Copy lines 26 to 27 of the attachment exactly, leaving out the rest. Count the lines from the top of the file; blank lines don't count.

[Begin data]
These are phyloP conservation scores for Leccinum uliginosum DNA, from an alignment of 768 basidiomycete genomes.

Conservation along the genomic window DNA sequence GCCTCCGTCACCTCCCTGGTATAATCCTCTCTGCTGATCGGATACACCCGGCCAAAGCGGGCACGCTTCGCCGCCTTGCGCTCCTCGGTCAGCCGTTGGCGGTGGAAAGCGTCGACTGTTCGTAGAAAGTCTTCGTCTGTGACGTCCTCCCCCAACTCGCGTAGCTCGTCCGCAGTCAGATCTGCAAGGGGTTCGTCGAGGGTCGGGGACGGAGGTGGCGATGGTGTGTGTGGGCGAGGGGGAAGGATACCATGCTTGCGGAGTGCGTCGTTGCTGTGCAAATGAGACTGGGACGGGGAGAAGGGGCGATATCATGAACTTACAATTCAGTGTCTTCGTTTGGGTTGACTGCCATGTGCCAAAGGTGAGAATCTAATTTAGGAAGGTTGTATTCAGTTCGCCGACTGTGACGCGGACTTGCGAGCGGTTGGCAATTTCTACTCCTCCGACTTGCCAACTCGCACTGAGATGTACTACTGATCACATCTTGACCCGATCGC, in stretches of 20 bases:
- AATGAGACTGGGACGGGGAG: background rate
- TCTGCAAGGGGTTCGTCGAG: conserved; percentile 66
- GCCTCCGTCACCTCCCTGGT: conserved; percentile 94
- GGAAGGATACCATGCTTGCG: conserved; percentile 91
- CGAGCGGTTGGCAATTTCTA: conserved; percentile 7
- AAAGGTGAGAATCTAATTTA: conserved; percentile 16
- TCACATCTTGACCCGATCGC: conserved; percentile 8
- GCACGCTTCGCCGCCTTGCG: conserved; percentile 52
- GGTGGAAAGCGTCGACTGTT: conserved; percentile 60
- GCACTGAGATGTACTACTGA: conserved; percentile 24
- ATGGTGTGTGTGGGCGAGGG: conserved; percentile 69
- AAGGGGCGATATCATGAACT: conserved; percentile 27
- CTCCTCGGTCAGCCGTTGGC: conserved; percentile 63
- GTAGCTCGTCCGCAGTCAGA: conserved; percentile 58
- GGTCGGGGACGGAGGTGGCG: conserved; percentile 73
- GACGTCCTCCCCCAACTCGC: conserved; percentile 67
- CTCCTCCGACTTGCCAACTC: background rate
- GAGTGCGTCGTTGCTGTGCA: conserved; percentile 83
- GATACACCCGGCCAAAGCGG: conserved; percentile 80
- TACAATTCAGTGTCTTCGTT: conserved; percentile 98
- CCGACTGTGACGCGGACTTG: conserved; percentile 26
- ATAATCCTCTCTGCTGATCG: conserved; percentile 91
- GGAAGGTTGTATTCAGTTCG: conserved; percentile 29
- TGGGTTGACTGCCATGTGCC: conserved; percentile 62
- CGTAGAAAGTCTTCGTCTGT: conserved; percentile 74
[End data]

- TGGGTTGACTGCCATGTGCC: conserved; percentile 62
- CGTAGAAAGTCTTCGTCTGT: conserved; percentile 74